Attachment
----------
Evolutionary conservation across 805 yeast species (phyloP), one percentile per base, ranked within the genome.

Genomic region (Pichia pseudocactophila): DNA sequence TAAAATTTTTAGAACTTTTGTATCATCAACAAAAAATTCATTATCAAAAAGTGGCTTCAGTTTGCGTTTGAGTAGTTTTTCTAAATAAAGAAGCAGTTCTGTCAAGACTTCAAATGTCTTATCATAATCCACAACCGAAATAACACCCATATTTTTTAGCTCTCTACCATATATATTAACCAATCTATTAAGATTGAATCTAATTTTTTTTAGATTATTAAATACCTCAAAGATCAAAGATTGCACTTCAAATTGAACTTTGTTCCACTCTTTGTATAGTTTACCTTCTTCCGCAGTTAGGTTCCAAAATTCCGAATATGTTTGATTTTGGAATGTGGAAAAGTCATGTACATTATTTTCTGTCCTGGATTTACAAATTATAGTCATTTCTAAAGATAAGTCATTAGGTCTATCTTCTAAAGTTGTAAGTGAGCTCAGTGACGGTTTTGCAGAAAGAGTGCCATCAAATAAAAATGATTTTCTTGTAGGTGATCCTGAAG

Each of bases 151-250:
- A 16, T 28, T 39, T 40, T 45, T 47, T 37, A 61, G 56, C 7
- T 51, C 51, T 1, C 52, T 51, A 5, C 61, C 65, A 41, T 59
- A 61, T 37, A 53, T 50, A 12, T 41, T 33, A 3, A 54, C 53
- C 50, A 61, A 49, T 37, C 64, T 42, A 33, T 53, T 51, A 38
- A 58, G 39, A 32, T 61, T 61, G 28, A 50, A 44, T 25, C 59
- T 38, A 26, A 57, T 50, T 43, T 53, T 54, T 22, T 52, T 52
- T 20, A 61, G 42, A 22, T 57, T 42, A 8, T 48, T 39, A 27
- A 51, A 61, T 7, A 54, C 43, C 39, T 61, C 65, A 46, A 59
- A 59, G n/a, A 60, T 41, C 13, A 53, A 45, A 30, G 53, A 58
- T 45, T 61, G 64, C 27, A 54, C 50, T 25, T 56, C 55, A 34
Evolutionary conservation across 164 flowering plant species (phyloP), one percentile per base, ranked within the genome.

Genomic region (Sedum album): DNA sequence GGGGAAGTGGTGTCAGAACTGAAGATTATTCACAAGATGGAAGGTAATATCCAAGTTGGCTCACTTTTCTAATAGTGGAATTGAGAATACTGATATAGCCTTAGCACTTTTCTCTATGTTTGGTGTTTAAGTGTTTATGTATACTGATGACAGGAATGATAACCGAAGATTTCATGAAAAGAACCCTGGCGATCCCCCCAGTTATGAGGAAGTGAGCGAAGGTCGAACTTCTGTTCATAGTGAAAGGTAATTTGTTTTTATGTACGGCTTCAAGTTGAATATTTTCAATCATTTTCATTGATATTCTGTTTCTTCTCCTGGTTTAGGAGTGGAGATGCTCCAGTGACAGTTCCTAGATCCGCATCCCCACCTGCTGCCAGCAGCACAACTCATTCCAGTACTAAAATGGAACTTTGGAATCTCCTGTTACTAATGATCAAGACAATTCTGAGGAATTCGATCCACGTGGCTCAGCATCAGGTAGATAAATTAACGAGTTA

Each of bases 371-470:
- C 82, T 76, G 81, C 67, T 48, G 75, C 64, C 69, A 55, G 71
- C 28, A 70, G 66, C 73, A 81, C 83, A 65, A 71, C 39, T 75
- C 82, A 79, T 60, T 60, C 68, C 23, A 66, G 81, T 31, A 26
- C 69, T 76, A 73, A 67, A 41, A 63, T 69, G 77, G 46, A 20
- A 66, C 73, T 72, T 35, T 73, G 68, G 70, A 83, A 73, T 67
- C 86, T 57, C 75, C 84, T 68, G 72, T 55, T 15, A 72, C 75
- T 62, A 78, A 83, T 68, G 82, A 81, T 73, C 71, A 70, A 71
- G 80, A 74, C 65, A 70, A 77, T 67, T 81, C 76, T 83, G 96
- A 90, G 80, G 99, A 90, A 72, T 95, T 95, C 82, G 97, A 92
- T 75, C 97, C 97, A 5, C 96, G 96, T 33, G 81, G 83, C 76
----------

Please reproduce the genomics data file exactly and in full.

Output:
Evolutionary conservation across 805 yeast species (phyloP), one percentile per base, ranked within the genome.

Genomic region (Pichia pseudocactophila): DNA sequence TAAAATTTTTAGAACTTTTGTATCATCAACAAAAAATTCATTATCAAAAAGTGGCTTCAGTTTGCGTTTGAGTAGTTTTTCTAAATAAAGAAGCAGTTCTGTCAAGACTTCAAATGTCTTATCATAATCCACAACCGAAATAACACCCATATTTTTTAGCTCTCTACCATATATATTAACCAATCTATTAAGATTGAATCTAATTTTTTTTAGATTATTAAATACCTCAAAGATCAAAGATTGCACTTCAAATTGAACTTTGTTCCACTCTTTGTATAGTTTACCTTCTTCCGCAGTTAGGTTCCAAAATTCCGAATATGTTTGATTTTGGAATGTGGAAAAGTCATGTACATTATTTTCTGTCCTGGATTTACAAATTATAGTCATTTCTAAAGATAAGTCATTAGGTCTATCTTCTAAAGTTGTAAGTGAGCTCAGTGACGGTTTTGCAGAAAGAGTGCCATCAAATAAAAATGATTTTCTTGTAGGTGATCCTGAAG

Each of bases 151-250:
- A 16, T 28, T 39, T 40, T 45, T 47, T 37, A 61, G 56, C 7
- T 51, C 51, T 1, C 52, T 51, A 5, C 61, C 65, A 41, T 59
- A 61, T 37, A 53, T 50, A 12, T 41, T 33, A 3, A 54, C 53
- C 50, A 61, A 49, T 37, C 64, T 42, A 33, T 53, T 51, A 38
- A 58, G 39, A 32, T 61, T 61, G 28, A 50, A 44, T 25, C 59
- T 38, A 26, A 57, T 50, T 43, T 53, T 54, T 22, T 52, T 52
- T 20, A 61, G 42, A 22, T 57, T 42, A 8, T 48, T 39, A 27
- A 51, A 61, T 7, A 54, C 43, C 39, T 61, C 65, A 46, A 59
- A 59, G n/a, A 60, T 41, C 13, A 53, A 45, A 30, G 53, A 58
- T 45, T 61, G 64, C 27, A 54, C 50, T 25, T 56, C 55, A 34
Evolutionary conservation across 164 flowering plant species (phyloP), one percentile per base, ranked within the genome.

Genomic region (Sedum album): DNA sequence GGGGAAGTGGTGTCAGAACTGAAGATTATTCACAAGATGGAAGGTAATATCCAAGTTGGCTCACTTTTCTAATAGTGGAATTGAGAATACTGATATAGCCTTAGCACTTTTCTCTATGTTTGGTGTTTAAGTGTTTATGTATACTGATGACAGGAATGATAACCGAAGATTTCATGAAAAGAACCCTGGCGATCCCCCCAGTTATGAGGAAGTGAGCGAAGGTCGAACTTCTGTTCATAGTGAAAGGTAATTTGTTTTTATGTACGGCTTCAAGTTGAATATTTTCAATCATTTTCATTGATATTCTGTTTCTTCTCCTGGTTTAGGAGTGGAGATGCTCCAGTGACAGTTCCTAGATCCGCATCCCCACCTGCTGCCAGCAGCACAACTCATTCCAGTACTAAAATGGAACTTTGGAATCTCCTGTTACTAATGATCAAGACAATTCTGAGGAATTCGATCCACGTGGCTCAGCATCAGGTAGATAAATTAACGAGTTA

Each of bases 371-470:
- C 82, T 76, G 81, C 67, T 48, G 75, C 64, C 69, A 55, G 71
- C 28, A 70, G 66, C 73, A 81, C 83, A 65, A 71, C 39, T 75
- C 82, A 79, T 60, T 60, C 68, C 23, A 66, G 81, T 31, A 26
- C 69, T 76, A 73, A 67, A 41, A 63, T 69, G 77, G 46, A 20
- A 66, C 73, T 72, T 35, T 73, G 68, G 70, A 83, A 73, T 67
- C 86, T 57, C 75, C 84, T 68, G 72, T 55, T 15, A 72, C 75
- T 62, A 78, A 83, T 68, G 82, A 81, T 73, C 71, A 70, A 71
- G 80, A 74, C 65, A 70, A 77, T 67, T 81, C 76, T 83, G 96
- A 90, G 80, G 99, A 90, A 72, T 95, T 95, C 82, G 97, A 92
- T 75, C 97, C 97, A 5, C 96, G 96, T 33, G 81, G 83, C 76